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World Travelers Must Help Local Communities, Says Counterpart President

Nations around the world must ensure that tourism, which represents the greatest voluntary transfer of wealth in the history of humankind, benefits communities which host tourists, says Lelei LeLaulu, president of Counterpart International.

Travel Industry Wire Delivering concluding remarks at the huge World Tourism Forum for Peace and Sustainable Development in Porto Alegre, Brazil - which Counterpart helped organise this month - LeLaulu, invoking the parable of the Good Samaritan, said travelers to the developing world can make a huge difference in the quality of life of the people and communities they visit. "If you help the people at the destination, you are a pilgrim, otherwise you're merely a traveler. By ensuring our tourism offerings benefit people at destinations we become pilgrims to peace, to prosperity."

Action was needed quickly to ensure the largest funnel of money in history from the richer countries to the developing world was used in a way which improved the wealth, health, education and enhanced culture in destinations. "In four years we will see a billion international arrivals and we have to ensure these visitors and their resources are used to alleviate poverty in the destinations - otherwise non-sustainable tourism poses a major threat to many vulnerable parts of the planet."

"Tourism promotes dialogue between people and states, it improves their knowledge of each other and it helps them recognize the importance of valuing and respecting their differences," UNWTO Secretary-General Francesco Frangialli said at the World Tourism Forum.

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Tourism is one of the most responsive sectors - cross border travel is usually a first reinforcing element of peace accords. Frangialli said "the direct contacts between visitors and host communities are irreplaceable: how can we feel enmity towards someone we know personally, someone whom we have received or who has received us? Destinations and tour operators in the same regions are linked by common interests and by a common destiny, around shared development projects."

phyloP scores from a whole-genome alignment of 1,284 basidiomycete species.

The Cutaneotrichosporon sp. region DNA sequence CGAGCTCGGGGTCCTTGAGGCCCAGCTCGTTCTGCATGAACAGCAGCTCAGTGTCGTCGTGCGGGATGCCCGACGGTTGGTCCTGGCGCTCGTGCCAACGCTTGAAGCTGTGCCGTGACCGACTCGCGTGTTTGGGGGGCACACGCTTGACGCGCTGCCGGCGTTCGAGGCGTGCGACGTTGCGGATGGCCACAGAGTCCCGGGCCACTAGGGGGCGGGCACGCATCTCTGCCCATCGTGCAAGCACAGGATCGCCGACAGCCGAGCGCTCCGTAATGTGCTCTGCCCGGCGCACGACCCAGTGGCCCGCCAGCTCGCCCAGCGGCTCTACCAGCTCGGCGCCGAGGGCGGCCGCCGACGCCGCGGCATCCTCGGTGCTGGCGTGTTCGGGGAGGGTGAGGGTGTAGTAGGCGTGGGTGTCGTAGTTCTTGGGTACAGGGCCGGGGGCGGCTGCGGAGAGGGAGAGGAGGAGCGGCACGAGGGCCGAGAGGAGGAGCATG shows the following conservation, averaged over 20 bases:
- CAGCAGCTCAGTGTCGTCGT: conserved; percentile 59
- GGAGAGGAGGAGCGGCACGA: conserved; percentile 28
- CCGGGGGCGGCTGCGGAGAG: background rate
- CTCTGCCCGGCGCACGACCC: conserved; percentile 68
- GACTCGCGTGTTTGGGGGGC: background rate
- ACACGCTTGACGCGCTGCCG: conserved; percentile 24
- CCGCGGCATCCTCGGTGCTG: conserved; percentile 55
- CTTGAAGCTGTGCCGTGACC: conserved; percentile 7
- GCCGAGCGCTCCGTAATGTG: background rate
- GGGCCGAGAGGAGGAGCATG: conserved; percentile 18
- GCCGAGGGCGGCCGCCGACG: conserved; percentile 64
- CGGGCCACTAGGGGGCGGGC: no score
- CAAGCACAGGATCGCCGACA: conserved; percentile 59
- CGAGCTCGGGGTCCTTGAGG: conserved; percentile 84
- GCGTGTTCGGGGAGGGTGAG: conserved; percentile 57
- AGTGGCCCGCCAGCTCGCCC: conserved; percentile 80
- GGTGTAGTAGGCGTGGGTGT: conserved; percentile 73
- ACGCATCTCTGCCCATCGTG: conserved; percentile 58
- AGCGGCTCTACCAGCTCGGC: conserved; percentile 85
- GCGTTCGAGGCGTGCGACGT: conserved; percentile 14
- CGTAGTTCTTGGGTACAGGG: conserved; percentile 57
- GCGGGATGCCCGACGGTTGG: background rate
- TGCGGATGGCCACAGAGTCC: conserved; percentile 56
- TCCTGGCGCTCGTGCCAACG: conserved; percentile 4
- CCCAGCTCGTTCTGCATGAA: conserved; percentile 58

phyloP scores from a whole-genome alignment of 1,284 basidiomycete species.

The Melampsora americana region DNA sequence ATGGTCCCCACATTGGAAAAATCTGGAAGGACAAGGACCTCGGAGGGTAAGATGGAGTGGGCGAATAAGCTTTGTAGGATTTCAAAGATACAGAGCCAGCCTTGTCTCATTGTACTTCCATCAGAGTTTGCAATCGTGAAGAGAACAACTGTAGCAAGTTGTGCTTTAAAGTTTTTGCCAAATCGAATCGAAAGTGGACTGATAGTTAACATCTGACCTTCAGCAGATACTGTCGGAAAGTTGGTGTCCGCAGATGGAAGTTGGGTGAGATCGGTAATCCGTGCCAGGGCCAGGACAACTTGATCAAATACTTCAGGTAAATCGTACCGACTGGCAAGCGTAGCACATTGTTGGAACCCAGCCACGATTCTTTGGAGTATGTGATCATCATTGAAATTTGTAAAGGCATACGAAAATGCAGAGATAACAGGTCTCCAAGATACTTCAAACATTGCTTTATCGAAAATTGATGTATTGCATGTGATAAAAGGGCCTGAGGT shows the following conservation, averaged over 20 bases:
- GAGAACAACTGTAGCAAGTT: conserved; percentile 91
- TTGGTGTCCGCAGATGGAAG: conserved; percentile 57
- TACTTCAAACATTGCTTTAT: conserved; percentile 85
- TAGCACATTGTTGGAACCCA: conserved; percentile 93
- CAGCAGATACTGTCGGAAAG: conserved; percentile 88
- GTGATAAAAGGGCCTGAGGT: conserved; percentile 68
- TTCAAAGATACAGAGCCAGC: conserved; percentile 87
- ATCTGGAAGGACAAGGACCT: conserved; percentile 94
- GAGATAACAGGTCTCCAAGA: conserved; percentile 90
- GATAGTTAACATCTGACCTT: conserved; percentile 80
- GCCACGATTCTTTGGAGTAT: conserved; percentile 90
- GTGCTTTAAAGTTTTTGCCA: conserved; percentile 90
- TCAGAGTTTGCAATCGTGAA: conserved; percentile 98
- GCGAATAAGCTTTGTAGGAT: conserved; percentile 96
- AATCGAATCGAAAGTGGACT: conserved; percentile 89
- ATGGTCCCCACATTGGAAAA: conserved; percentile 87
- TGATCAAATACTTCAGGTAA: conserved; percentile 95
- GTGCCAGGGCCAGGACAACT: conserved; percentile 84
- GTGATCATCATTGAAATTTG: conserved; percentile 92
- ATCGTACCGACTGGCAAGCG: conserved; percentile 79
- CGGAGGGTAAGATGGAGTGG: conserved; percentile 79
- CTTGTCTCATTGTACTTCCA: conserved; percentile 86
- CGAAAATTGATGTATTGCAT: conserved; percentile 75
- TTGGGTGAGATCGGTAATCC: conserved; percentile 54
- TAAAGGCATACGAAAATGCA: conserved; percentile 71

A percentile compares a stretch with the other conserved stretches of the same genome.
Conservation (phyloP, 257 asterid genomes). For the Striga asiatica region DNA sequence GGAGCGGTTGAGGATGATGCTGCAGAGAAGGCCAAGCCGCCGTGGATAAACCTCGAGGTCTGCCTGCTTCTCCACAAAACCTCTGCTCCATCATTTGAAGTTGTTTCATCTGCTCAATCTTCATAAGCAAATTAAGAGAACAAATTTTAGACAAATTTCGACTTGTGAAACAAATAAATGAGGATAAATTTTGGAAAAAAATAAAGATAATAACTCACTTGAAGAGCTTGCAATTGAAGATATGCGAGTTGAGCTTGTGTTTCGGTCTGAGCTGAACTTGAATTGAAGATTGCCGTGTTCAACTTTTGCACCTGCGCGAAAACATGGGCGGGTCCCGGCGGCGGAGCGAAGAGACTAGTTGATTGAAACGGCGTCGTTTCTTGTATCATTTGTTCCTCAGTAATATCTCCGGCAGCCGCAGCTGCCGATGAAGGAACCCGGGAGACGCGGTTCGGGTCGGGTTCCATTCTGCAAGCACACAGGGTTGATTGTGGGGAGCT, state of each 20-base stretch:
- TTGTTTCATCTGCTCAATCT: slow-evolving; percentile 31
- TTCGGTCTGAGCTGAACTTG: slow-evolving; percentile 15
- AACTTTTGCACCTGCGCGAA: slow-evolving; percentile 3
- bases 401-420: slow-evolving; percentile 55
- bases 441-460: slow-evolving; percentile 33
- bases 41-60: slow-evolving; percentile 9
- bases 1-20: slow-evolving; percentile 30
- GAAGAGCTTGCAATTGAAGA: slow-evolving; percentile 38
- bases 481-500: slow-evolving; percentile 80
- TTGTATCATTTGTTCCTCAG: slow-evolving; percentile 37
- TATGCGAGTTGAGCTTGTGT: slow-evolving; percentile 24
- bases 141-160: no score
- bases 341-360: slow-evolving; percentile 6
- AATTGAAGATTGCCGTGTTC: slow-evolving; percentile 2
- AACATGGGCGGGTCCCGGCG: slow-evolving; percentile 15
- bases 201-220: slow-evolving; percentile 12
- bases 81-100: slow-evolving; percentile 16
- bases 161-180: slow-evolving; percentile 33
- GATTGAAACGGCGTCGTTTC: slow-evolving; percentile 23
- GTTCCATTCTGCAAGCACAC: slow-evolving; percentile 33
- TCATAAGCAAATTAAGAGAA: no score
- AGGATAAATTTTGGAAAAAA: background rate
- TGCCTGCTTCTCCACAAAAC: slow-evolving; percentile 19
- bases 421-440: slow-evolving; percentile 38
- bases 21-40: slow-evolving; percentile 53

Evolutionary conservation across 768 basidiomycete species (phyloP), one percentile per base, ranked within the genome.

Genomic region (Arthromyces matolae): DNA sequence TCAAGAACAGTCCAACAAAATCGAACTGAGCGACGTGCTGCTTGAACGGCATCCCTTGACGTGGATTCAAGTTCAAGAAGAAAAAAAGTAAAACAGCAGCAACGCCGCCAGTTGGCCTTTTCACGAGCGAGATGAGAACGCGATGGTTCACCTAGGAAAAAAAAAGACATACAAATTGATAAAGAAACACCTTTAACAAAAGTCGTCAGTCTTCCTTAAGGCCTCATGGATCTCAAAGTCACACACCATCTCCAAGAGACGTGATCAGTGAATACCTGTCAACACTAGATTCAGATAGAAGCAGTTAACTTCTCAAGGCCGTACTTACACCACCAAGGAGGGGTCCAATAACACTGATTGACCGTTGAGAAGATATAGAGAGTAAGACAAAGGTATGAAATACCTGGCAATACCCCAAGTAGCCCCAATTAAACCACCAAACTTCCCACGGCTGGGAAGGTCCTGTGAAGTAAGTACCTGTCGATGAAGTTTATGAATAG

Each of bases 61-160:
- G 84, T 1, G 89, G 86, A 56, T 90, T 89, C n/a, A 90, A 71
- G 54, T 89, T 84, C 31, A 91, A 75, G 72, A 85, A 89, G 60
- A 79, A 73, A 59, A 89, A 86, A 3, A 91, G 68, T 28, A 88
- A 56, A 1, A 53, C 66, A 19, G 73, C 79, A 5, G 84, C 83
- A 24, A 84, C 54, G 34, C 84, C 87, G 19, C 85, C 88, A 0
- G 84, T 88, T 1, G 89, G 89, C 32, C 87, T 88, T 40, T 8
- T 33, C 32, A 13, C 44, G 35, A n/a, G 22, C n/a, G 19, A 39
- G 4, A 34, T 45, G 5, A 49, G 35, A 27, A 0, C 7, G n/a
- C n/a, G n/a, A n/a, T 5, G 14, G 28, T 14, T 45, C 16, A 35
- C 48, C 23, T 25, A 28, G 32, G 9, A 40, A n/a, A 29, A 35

LeLaulu told the Forum, which comprised entrepreneurs, professionals, scholars and students, representatives of governmental agencies and NGOs, about the importance of investing in infrastructure, such as roads, highways and airlines - "aerial highways" needed to transport tourists and to enable communities to send goods and services to the global markets. "If we do not get the World Bank and the world's financing institutions to start recognizing airlines as "aerial highways" of the developing world, we will not have the infrastructure to take advantage of this the greatest transfer of wealth in history. Without investment in aerial highways much of the developing world will be backwaters of the global economy."

The US government, he added, spends US$11 billion subsidizing its airlines, including small unprofitable routes to rural parts of America, "because they recognise the critical importance of airlines as part of its infrastructure to keep them rich."

He called for the incorporation of innovation and creativity into tourism infrastructure. "One step beyond sustainability is resilience, the ability to get back up after being knocked down," he said, recommending young people be continually engaged as tourism policies are crafted. "We must ensure that the best and brightest of our youth select tourism as their first - and not last - resort," he said. LeLaulu paid tribute to the Government of Tanzania for investing in the intellectual future of its country by teaching tourism in the first year of school.

Sergio Foguel, president of the Tourism for Peace and Sustainable Development Foundation, reminded that, from the outset three years ago, the Forum had already brought together approximately 300 cases, 10,000 people and 100 countries. 'More importantly than collecting cases, our biggest gain is the ability to bring people together and multiply experiences,' he reflected.

About Counterpart International

Since 1965, Counterpart has given people a voice in their own future through smart partnerships, offering options and access to tools for sustained social, economic and environmental development. Operating on five continents, Counterpart is supported by the generosity of its corporate and individual donors, foundations, host countries, multilateral institutions and several US government agencies. For further information, visit www.counterpart.org.

For further information about the World Tourism Forum for Peace and Sustainable Development, visit www.desti-nations.net.





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